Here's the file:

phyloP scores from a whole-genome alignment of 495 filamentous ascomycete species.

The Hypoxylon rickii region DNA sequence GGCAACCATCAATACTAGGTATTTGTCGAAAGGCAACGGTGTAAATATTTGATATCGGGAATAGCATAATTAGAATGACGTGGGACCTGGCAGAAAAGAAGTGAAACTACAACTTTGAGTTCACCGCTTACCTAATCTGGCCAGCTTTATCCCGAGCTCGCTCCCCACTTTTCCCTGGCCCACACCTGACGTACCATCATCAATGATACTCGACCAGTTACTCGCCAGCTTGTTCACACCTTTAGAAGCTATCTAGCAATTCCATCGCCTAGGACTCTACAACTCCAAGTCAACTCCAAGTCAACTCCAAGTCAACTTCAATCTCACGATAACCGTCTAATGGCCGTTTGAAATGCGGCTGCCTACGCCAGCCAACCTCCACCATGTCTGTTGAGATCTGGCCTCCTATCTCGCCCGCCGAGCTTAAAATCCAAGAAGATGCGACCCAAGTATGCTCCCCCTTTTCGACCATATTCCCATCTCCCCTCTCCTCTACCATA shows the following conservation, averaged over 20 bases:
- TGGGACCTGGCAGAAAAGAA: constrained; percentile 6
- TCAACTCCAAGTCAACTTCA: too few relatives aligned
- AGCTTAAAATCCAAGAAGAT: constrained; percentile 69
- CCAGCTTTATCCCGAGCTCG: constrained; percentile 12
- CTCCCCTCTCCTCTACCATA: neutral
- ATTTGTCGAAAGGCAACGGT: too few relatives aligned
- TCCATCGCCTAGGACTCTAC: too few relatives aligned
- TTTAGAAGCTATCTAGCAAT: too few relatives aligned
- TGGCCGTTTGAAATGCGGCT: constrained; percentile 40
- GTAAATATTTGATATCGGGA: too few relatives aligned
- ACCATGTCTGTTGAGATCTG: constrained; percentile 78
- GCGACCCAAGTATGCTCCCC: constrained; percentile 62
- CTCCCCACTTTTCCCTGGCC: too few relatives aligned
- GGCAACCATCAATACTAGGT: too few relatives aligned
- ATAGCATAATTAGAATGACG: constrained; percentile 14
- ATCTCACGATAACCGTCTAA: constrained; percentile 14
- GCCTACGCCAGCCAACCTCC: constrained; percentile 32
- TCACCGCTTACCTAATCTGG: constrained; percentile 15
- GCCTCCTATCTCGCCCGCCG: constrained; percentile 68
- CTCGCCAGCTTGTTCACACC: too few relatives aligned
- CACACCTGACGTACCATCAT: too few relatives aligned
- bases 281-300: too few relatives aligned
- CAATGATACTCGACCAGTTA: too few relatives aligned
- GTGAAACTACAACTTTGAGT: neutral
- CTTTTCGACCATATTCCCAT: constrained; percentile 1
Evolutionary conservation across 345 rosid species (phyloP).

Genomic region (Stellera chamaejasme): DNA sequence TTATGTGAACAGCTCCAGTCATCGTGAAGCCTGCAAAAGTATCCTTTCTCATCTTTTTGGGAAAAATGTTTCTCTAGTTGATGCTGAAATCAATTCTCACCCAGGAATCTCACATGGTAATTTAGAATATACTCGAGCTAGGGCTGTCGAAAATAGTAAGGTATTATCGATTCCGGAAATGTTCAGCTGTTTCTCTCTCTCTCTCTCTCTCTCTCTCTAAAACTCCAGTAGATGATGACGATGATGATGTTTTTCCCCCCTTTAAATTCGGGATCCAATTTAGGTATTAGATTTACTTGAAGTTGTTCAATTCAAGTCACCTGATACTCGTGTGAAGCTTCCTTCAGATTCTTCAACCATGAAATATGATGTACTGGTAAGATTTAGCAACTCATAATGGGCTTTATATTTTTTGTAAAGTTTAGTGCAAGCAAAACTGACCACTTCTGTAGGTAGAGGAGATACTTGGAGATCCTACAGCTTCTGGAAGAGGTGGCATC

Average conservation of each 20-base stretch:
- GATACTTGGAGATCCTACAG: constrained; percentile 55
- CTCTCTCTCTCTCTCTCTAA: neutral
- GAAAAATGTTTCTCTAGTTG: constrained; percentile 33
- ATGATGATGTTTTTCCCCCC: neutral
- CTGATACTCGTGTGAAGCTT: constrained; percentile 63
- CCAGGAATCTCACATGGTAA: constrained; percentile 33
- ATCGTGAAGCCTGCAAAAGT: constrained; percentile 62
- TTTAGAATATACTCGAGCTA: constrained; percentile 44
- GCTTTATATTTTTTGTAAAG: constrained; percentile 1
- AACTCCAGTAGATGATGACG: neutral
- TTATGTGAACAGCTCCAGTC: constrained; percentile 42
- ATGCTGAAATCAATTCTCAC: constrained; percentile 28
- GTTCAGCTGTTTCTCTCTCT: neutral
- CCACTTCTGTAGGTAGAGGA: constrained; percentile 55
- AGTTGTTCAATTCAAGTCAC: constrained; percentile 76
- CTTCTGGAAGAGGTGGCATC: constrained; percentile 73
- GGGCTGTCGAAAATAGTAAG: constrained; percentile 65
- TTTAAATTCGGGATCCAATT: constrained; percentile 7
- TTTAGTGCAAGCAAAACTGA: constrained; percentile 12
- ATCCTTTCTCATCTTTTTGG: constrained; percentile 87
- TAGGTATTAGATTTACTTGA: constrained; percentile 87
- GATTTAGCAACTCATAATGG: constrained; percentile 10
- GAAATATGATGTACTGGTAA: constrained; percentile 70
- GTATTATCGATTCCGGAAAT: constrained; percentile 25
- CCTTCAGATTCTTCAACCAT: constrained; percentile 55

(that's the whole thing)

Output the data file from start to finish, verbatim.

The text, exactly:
phyloP scores from a whole-genome alignment of 495 filamentous ascomycete species.

The Hypoxylon rickii region DNA sequence GGCAACCATCAATACTAGGTATTTGTCGAAAGGCAACGGTGTAAATATTTGATATCGGGAATAGCATAATTAGAATGACGTGGGACCTGGCAGAAAAGAAGTGAAACTACAACTTTGAGTTCACCGCTTACCTAATCTGGCCAGCTTTATCCCGAGCTCGCTCCCCACTTTTCCCTGGCCCACACCTGACGTACCATCATCAATGATACTCGACCAGTTACTCGCCAGCTTGTTCACACCTTTAGAAGCTATCTAGCAATTCCATCGCCTAGGACTCTACAACTCCAAGTCAACTCCAAGTCAACTCCAAGTCAACTTCAATCTCACGATAACCGTCTAATGGCCGTTTGAAATGCGGCTGCCTACGCCAGCCAACCTCCACCATGTCTGTTGAGATCTGGCCTCCTATCTCGCCCGCCGAGCTTAAAATCCAAGAAGATGCGACCCAAGTATGCTCCCCCTTTTCGACCATATTCCCATCTCCCCTCTCCTCTACCATA shows the following conservation, averaged over 20 bases:
- TGGGACCTGGCAGAAAAGAA: constrained; percentile 6
- TCAACTCCAAGTCAACTTCA: too few relatives aligned
- AGCTTAAAATCCAAGAAGAT: constrained; percentile 69
- CCAGCTTTATCCCGAGCTCG: constrained; percentile 12
- CTCCCCTCTCCTCTACCATA: neutral
- ATTTGTCGAAAGGCAACGGT: too few relatives aligned
- TCCATCGCCTAGGACTCTAC: too few relatives aligned
- TTTAGAAGCTATCTAGCAAT: too few relatives aligned
- TGGCCGTTTGAAATGCGGCT: constrained; percentile 40
- GTAAATATTTGATATCGGGA: too few relatives aligned
- ACCATGTCTGTTGAGATCTG: constrained; percentile 78
- GCGACCCAAGTATGCTCCCC: constrained; percentile 62
- CTCCCCACTTTTCCCTGGCC: too few relatives aligned
- GGCAACCATCAATACTAGGT: too few relatives aligned
- ATAGCATAATTAGAATGACG: constrained; percentile 14
- ATCTCACGATAACCGTCTAA: constrained; percentile 14
- GCCTACGCCAGCCAACCTCC: constrained; percentile 32
- TCACCGCTTACCTAATCTGG: constrained; percentile 15
- GCCTCCTATCTCGCCCGCCG: constrained; percentile 68
- CTCGCCAGCTTGTTCACACC: too few relatives aligned
- CACACCTGACGTACCATCAT: too few relatives aligned
- bases 281-300: too few relatives aligned
- CAATGATACTCGACCAGTTA: too few relatives aligned
- GTGAAACTACAACTTTGAGT: neutral
- CTTTTCGACCATATTCCCAT: constrained; percentile 1
Evolutionary conservation across 345 rosid species (phyloP).

Genomic region (Stellera chamaejasme): DNA sequence TTATGTGAACAGCTCCAGTCATCGTGAAGCCTGCAAAAGTATCCTTTCTCATCTTTTTGGGAAAAATGTTTCTCTAGTTGATGCTGAAATCAATTCTCACCCAGGAATCTCACATGGTAATTTAGAATATACTCGAGCTAGGGCTGTCGAAAATAGTAAGGTATTATCGATTCCGGAAATGTTCAGCTGTTTCTCTCTCTCTCTCTCTCTCTCTCTCTAAAACTCCAGTAGATGATGACGATGATGATGTTTTTCCCCCCTTTAAATTCGGGATCCAATTTAGGTATTAGATTTACTTGAAGTTGTTCAATTCAAGTCACCTGATACTCGTGTGAAGCTTCCTTCAGATTCTTCAACCATGAAATATGATGTACTGGTAAGATTTAGCAACTCATAATGGGCTTTATATTTTTTGTAAAGTTTAGTGCAAGCAAAACTGACCACTTCTGTAGGTAGAGGAGATACTTGGAGATCCTACAGCTTCTGGAAGAGGTGGCATC

Average conservation of each 20-base stretch:
- GATACTTGGAGATCCTACAG: constrained; percentile 55
- CTCTCTCTCTCTCTCTCTAA: neutral
- GAAAAATGTTTCTCTAGTTG: constrained; percentile 33
- ATGATGATGTTTTTCCCCCC: neutral
- CTGATACTCGTGTGAAGCTT: constrained; percentile 63
- CCAGGAATCTCACATGGTAA: constrained; percentile 33
- ATCGTGAAGCCTGCAAAAGT: constrained; percentile 62
- TTTAGAATATACTCGAGCTA: constrained; percentile 44
- GCTTTATATTTTTTGTAAAG: constrained; percentile 1
- AACTCCAGTAGATGATGACG: neutral
- TTATGTGAACAGCTCCAGTC: constrained; percentile 42
- ATGCTGAAATCAATTCTCAC: constrained; percentile 28
- GTTCAGCTGTTTCTCTCTCT: neutral
- CCACTTCTGTAGGTAGAGGA: constrained; percentile 55
- AGTTGTTCAATTCAAGTCAC: constrained; percentile 76
- CTTCTGGAAGAGGTGGCATC: constrained; percentile 73
- GGGCTGTCGAAAATAGTAAG: constrained; percentile 65
- TTTAAATTCGGGATCCAATT: constrained; percentile 7
- TTTAGTGCAAGCAAAACTGA: constrained; percentile 12
- ATCCTTTCTCATCTTTTTGG: constrained; percentile 87
- TAGGTATTAGATTTACTTGA: constrained; percentile 87
- GATTTAGCAACTCATAATGG: constrained; percentile 10
- GAAATATGATGTACTGGTAA: constrained; percentile 70
- GTATTATCGATTCCGGAAAT: constrained; percentile 25
- CCTTCAGATTCTTCAACCAT: constrained; percentile 55